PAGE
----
As well as each bereaved person having individual thoughts and feelings to process, Temple says each circumstance of a loss is different too.
"Some people have shock trauma, some have experienced the shock of a diagnosis followed by a slow decline of the person they love," she explains. "Others may have lost partners to another person, shock trauma again, or there may have been the slow and painful dissolution of a relationship. Some may have suffered a stillbirth, a miscarriage, the loss of a child.
"Every person, and their situation, is different," she continues. "Consequently, everyone has a different journey through grief and loss, different responses, different coping mechanisms, different levels of social support."
Watch: Kelsey Parker opens up about grief and her first Christmas without Tom Parker
Temple says that because everyone will have their own individual process to work through, it is important not to judge people for the way the are grieving, the time taken, and so on.
"Grief doesn’t have a timetable, nor a set of neat boxed in stages to seamlessly pass through," she adds.
It is important however for everyone to learn to emotionally self-regulate if they feel grief has turned to obsession, or if they feel themselves disappearing down a black hole.
"That kind of pathological grief will not serve them, nor those they love in the land of the living," she explains.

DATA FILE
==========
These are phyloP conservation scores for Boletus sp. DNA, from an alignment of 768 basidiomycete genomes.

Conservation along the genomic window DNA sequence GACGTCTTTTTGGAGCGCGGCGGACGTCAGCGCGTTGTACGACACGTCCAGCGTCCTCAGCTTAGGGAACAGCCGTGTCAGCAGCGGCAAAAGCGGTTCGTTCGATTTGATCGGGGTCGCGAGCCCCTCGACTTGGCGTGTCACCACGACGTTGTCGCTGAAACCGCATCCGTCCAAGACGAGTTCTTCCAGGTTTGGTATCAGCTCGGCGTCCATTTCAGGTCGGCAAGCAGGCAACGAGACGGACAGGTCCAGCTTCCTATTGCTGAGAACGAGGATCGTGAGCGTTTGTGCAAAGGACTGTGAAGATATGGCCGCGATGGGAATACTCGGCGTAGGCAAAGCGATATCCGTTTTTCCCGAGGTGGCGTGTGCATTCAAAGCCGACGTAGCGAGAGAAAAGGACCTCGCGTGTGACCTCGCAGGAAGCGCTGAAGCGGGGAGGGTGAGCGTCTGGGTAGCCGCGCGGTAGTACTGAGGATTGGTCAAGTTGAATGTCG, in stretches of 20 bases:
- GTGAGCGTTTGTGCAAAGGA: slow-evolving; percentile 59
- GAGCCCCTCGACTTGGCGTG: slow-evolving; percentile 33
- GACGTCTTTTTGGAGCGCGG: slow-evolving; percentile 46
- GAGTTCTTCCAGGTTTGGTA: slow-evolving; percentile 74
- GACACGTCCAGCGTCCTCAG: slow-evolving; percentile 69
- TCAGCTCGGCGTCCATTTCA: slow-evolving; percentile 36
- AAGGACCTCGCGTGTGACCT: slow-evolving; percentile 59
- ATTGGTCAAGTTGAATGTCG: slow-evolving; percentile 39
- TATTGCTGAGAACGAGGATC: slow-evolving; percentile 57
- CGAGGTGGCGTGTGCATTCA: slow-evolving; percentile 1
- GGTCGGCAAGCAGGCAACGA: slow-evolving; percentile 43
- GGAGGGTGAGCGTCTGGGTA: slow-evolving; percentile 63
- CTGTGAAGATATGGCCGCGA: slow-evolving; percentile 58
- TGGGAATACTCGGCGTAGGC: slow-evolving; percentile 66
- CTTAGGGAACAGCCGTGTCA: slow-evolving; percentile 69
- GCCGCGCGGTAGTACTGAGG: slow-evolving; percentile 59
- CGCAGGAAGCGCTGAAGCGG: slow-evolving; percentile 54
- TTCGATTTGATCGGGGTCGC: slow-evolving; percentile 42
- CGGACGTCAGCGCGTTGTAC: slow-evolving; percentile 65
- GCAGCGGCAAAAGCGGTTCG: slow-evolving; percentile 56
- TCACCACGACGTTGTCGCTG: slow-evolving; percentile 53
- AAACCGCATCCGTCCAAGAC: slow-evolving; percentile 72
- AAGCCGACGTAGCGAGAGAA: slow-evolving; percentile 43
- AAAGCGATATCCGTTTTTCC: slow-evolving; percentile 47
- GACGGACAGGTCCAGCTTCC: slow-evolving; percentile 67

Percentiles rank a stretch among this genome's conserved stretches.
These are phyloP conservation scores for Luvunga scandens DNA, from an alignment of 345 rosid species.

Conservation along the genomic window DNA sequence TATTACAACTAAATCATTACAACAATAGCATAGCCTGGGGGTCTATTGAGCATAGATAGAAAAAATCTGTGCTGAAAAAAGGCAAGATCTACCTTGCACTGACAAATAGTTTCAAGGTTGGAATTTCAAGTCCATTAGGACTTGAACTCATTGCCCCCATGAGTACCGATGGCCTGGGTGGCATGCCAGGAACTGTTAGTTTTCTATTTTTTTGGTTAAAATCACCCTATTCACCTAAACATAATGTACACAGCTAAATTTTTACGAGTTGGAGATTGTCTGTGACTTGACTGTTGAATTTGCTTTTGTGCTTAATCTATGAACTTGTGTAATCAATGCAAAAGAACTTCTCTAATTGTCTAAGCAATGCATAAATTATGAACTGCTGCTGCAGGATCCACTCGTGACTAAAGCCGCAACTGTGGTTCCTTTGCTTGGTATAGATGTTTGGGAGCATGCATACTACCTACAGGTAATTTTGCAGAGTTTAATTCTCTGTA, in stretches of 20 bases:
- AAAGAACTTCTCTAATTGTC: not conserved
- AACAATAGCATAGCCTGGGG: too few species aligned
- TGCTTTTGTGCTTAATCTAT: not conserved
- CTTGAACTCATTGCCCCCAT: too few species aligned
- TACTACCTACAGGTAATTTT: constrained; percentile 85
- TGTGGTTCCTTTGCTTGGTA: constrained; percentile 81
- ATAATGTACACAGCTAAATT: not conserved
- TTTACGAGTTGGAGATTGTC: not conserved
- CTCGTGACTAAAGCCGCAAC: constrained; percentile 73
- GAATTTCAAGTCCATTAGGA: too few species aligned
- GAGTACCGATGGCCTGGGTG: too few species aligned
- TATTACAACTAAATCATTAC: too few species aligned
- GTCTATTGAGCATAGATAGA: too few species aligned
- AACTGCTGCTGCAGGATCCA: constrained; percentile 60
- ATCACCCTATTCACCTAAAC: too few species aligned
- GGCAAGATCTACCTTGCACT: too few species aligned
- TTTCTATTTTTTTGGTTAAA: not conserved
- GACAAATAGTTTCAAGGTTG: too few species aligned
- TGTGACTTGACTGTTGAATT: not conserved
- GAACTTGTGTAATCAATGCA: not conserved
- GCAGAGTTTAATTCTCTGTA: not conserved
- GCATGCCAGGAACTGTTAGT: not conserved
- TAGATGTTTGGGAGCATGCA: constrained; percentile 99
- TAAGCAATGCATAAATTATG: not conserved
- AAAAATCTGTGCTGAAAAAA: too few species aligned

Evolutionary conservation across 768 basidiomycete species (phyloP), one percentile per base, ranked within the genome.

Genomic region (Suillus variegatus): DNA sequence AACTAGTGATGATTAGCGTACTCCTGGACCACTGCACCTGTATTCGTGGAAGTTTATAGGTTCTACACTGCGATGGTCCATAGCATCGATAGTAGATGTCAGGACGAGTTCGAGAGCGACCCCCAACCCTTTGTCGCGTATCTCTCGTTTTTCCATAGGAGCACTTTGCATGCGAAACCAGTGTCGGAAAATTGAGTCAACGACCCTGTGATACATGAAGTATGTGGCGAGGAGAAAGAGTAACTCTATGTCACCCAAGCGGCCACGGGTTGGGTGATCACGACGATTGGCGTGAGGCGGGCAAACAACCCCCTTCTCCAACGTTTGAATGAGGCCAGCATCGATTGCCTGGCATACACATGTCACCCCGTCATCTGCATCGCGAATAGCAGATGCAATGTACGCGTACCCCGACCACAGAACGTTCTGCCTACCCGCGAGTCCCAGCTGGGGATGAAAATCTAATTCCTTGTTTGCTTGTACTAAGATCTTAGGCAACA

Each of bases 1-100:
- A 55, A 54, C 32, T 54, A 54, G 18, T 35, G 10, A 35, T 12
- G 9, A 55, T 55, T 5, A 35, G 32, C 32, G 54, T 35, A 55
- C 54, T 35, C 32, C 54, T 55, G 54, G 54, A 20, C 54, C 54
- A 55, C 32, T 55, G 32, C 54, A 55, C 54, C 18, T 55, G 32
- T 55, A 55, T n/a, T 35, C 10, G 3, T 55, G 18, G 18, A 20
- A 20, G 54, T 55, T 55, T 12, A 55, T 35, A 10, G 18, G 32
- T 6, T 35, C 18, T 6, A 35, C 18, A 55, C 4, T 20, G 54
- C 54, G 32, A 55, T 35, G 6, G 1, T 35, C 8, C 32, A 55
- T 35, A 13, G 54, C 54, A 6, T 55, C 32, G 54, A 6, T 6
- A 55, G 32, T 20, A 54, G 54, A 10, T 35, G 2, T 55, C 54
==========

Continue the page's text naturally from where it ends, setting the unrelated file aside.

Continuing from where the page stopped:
And as Kelsey Parker explained herself, it is also important to try to keep living for those who are left behind.
"There is a life to live, even if you have lost someone so very dear to you," Temple says. "It honours them, and you, to move forward, whilst acknowledging your feelings and processing them.
"When we can get to that place of remembering the comforting memories of good times shared, the silly and ridiculous moments that have you laughing at the absurdities and being glad they happened, then you will have turned that corner and untethered from the weight of grief to feel lighter and brighter once more," she adds.
With that in mind Temple has put together some tips to help you grieve, no matter your individual circumstances.
Expert tips for grieving
Harness the power of acceptance